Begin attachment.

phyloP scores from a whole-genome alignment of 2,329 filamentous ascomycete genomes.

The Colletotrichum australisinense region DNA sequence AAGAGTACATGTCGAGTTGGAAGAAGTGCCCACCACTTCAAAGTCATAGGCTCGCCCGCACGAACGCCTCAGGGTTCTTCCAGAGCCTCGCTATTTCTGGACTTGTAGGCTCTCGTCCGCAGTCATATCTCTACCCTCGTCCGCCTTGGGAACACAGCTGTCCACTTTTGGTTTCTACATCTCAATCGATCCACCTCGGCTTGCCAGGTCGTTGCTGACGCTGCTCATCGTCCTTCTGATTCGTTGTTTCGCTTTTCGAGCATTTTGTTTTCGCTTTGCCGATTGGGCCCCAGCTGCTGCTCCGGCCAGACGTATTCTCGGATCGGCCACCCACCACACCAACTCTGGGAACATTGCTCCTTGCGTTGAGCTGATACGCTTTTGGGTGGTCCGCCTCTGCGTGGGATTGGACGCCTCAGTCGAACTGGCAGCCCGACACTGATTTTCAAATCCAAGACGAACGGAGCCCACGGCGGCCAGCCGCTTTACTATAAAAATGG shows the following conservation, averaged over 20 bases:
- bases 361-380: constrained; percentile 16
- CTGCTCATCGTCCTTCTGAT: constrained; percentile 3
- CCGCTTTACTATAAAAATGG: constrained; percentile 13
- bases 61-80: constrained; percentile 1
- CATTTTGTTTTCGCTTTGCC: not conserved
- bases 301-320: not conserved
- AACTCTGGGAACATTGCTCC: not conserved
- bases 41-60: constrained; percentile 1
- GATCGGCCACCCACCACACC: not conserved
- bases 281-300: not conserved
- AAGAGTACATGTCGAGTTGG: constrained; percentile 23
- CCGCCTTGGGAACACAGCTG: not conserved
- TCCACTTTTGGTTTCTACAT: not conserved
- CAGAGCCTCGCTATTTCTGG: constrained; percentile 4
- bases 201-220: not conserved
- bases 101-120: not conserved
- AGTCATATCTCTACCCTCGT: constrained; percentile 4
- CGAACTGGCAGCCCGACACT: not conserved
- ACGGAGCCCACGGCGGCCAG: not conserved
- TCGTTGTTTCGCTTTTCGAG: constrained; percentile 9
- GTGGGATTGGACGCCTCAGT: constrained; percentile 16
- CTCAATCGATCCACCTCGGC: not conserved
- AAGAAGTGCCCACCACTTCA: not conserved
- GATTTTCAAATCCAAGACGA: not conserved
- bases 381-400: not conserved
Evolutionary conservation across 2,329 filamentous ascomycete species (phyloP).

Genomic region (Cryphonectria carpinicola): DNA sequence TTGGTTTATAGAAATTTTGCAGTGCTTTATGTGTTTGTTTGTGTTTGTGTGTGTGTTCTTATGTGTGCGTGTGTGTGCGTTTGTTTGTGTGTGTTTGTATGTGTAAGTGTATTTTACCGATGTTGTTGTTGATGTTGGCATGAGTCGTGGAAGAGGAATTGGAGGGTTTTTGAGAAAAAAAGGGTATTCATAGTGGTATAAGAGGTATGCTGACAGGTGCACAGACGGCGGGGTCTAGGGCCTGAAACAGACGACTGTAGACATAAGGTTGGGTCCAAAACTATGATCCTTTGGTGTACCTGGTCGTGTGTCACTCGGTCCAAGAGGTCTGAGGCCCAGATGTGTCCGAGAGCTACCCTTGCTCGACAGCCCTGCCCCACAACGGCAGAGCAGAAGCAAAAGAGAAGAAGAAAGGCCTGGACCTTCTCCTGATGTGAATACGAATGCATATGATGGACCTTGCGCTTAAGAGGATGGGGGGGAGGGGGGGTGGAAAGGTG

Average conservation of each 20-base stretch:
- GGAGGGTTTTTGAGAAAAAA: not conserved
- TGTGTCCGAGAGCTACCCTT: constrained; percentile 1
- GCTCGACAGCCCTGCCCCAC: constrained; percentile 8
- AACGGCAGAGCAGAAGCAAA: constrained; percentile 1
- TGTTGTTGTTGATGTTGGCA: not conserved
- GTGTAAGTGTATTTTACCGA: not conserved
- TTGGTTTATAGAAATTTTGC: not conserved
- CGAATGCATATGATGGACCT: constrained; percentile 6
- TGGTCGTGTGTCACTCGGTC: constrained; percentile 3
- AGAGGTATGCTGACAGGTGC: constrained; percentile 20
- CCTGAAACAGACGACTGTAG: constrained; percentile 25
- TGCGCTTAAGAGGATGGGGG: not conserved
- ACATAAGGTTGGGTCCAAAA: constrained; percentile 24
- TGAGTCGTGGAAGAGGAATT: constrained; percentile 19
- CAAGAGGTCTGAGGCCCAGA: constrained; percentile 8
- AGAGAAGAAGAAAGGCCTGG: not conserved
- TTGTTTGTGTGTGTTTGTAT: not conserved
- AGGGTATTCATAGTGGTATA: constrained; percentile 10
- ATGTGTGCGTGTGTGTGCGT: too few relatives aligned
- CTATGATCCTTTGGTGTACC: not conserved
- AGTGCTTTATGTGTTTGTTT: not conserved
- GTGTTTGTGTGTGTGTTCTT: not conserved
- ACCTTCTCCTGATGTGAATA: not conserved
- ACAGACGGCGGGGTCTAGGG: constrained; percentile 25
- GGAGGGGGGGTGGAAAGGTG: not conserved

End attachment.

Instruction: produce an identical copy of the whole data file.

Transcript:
phyloP scores from a whole-genome alignment of 2,329 filamentous ascomycete genomes.

The Colletotrichum australisinense region DNA sequence AAGAGTACATGTCGAGTTGGAAGAAGTGCCCACCACTTCAAAGTCATAGGCTCGCCCGCACGAACGCCTCAGGGTTCTTCCAGAGCCTCGCTATTTCTGGACTTGTAGGCTCTCGTCCGCAGTCATATCTCTACCCTCGTCCGCCTTGGGAACACAGCTGTCCACTTTTGGTTTCTACATCTCAATCGATCCACCTCGGCTTGCCAGGTCGTTGCTGACGCTGCTCATCGTCCTTCTGATTCGTTGTTTCGCTTTTCGAGCATTTTGTTTTCGCTTTGCCGATTGGGCCCCAGCTGCTGCTCCGGCCAGACGTATTCTCGGATCGGCCACCCACCACACCAACTCTGGGAACATTGCTCCTTGCGTTGAGCTGATACGCTTTTGGGTGGTCCGCCTCTGCGTGGGATTGGACGCCTCAGTCGAACTGGCAGCCCGACACTGATTTTCAAATCCAAGACGAACGGAGCCCACGGCGGCCAGCCGCTTTACTATAAAAATGG shows the following conservation, averaged over 20 bases:
- bases 361-380: constrained; percentile 16
- CTGCTCATCGTCCTTCTGAT: constrained; percentile 3
- CCGCTTTACTATAAAAATGG: constrained; percentile 13
- bases 61-80: constrained; percentile 1
- CATTTTGTTTTCGCTTTGCC: not conserved
- bases 301-320: not conserved
- AACTCTGGGAACATTGCTCC: not conserved
- bases 41-60: constrained; percentile 1
- GATCGGCCACCCACCACACC: not conserved
- bases 281-300: not conserved
- AAGAGTACATGTCGAGTTGG: constrained; percentile 23
- CCGCCTTGGGAACACAGCTG: not conserved
- TCCACTTTTGGTTTCTACAT: not conserved
- CAGAGCCTCGCTATTTCTGG: constrained; percentile 4
- bases 201-220: not conserved
- bases 101-120: not conserved
- AGTCATATCTCTACCCTCGT: constrained; percentile 4
- CGAACTGGCAGCCCGACACT: not conserved
- ACGGAGCCCACGGCGGCCAG: not conserved
- TCGTTGTTTCGCTTTTCGAG: constrained; percentile 9
- GTGGGATTGGACGCCTCAGT: constrained; percentile 16
- CTCAATCGATCCACCTCGGC: not conserved
- AAGAAGTGCCCACCACTTCA: not conserved
- GATTTTCAAATCCAAGACGA: not conserved
- bases 381-400: not conserved
Evolutionary conservation across 2,329 filamentous ascomycete species (phyloP).

Genomic region (Cryphonectria carpinicola): DNA sequence TTGGTTTATAGAAATTTTGCAGTGCTTTATGTGTTTGTTTGTGTTTGTGTGTGTGTTCTTATGTGTGCGTGTGTGTGCGTTTGTTTGTGTGTGTTTGTATGTGTAAGTGTATTTTACCGATGTTGTTGTTGATGTTGGCATGAGTCGTGGAAGAGGAATTGGAGGGTTTTTGAGAAAAAAAGGGTATTCATAGTGGTATAAGAGGTATGCTGACAGGTGCACAGACGGCGGGGTCTAGGGCCTGAAACAGACGACTGTAGACATAAGGTTGGGTCCAAAACTATGATCCTTTGGTGTACCTGGTCGTGTGTCACTCGGTCCAAGAGGTCTGAGGCCCAGATGTGTCCGAGAGCTACCCTTGCTCGACAGCCCTGCCCCACAACGGCAGAGCAGAAGCAAAAGAGAAGAAGAAAGGCCTGGACCTTCTCCTGATGTGAATACGAATGCATATGATGGACCTTGCGCTTAAGAGGATGGGGGGGAGGGGGGGTGGAAAGGTG

Average conservation of each 20-base stretch:
- GGAGGGTTTTTGAGAAAAAA: not conserved
- TGTGTCCGAGAGCTACCCTT: constrained; percentile 1
- GCTCGACAGCCCTGCCCCAC: constrained; percentile 8
- AACGGCAGAGCAGAAGCAAA: constrained; percentile 1
- TGTTGTTGTTGATGTTGGCA: not conserved
- GTGTAAGTGTATTTTACCGA: not conserved
- TTGGTTTATAGAAATTTTGC: not conserved
- CGAATGCATATGATGGACCT: constrained; percentile 6
- TGGTCGTGTGTCACTCGGTC: constrained; percentile 3
- AGAGGTATGCTGACAGGTGC: constrained; percentile 20
- CCTGAAACAGACGACTGTAG: constrained; percentile 25
- TGCGCTTAAGAGGATGGGGG: not conserved
- ACATAAGGTTGGGTCCAAAA: constrained; percentile 24
- TGAGTCGTGGAAGAGGAATT: constrained; percentile 19
- CAAGAGGTCTGAGGCCCAGA: constrained; percentile 8
- AGAGAAGAAGAAAGGCCTGG: not conserved
- TTGTTTGTGTGTGTTTGTAT: not conserved
- AGGGTATTCATAGTGGTATA: constrained; percentile 10
- ATGTGTGCGTGTGTGTGCGT: too few relatives aligned
- CTATGATCCTTTGGTGTACC: not conserved
- AGTGCTTTATGTGTTTGTTT: not conserved
- GTGTTTGTGTGTGTGTTCTT: not conserved
- ACCTTCTCCTGATGTGAATA: not conserved
- ACAGACGGCGGGGTCTAGGG: constrained; percentile 25
- GGAGGGGGGGTGGAAAGGTG: not conserved